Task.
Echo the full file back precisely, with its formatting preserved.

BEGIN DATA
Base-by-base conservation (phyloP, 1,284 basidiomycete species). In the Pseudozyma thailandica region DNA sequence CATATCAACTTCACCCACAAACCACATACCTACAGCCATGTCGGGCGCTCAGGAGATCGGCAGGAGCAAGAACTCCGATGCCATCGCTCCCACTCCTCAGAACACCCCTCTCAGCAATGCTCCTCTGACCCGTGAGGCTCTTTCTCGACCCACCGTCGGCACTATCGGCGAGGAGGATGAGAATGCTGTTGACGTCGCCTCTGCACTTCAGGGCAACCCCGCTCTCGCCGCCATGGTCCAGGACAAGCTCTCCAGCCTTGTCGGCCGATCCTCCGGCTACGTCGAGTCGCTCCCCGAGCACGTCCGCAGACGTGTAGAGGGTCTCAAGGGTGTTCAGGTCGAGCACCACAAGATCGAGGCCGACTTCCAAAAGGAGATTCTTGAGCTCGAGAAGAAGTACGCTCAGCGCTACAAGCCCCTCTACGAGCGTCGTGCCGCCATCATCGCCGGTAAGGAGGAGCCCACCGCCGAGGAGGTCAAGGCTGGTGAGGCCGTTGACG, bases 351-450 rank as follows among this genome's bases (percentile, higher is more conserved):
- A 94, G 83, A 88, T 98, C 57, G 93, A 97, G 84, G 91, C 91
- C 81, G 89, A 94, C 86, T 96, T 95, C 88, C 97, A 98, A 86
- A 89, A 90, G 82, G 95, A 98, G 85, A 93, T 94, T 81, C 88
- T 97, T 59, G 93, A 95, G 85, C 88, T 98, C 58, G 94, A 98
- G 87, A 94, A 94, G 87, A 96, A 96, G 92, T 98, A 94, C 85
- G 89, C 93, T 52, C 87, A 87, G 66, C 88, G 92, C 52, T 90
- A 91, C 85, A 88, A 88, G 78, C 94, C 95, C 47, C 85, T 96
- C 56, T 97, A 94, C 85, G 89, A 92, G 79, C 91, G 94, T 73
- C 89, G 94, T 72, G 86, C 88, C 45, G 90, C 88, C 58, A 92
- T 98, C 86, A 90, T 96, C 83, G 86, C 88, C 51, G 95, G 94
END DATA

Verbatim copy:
Base-by-base conservation (phyloP, 1,284 basidiomycete species). In the Pseudozyma thailandica region DNA sequence CATATCAACTTCACCCACAAACCACATACCTACAGCCATGTCGGGCGCTCAGGAGATCGGCAGGAGCAAGAACTCCGATGCCATCGCTCCCACTCCTCAGAACACCCCTCTCAGCAATGCTCCTCTGACCCGTGAGGCTCTTTCTCGACCCACCGTCGGCACTATCGGCGAGGAGGATGAGAATGCTGTTGACGTCGCCTCTGCACTTCAGGGCAACCCCGCTCTCGCCGCCATGGTCCAGGACAAGCTCTCCAGCCTTGTCGGCCGATCCTCCGGCTACGTCGAGTCGCTCCCCGAGCACGTCCGCAGACGTGTAGAGGGTCTCAAGGGTGTTCAGGTCGAGCACCACAAGATCGAGGCCGACTTCCAAAAGGAGATTCTTGAGCTCGAGAAGAAGTACGCTCAGCGCTACAAGCCCCTCTACGAGCGTCGTGCCGCCATCATCGCCGGTAAGGAGGAGCCCACCGCCGAGGAGGTCAAGGCTGGTGAGGCCGTTGACG, bases 351-450 rank as follows among this genome's bases (percentile, higher is more conserved):
- A 94, G 83, A 88, T 98, C 57, G 93, A 97, G 84, G 91, C 91
- C 81, G 89, A 94, C 86, T 96, T 95, C 88, C 97, A 98, A 86
- A 89, A 90, G 82, G 95, A 98, G 85, A 93, T 94, T 81, C 88
- T 97, T 59, G 93, A 95, G 85, C 88, T 98, C 58, G 94, A 98
- G 87, A 94, A 94, G 87, A 96, A 96, G 92, T 98, A 94, C 85
- G 89, C 93, T 52, C 87, A 87, G 66, C 88, G 92, C 52, T 90
- A 91, C 85, A 88, A 88, G 78, C 94, C 95, C 47, C 85, T 96
- C 56, T 97, A 94, C 85, G 89, A 92, G 79, C 91, G 94, T 73
- C 89, G 94, T 72, G 86, C 88, C 45, G 90, C 88, C 58, A 92
- T 98, C 86, A 90, T 96, C 83, G 86, C 88, C 51, G 95, G 94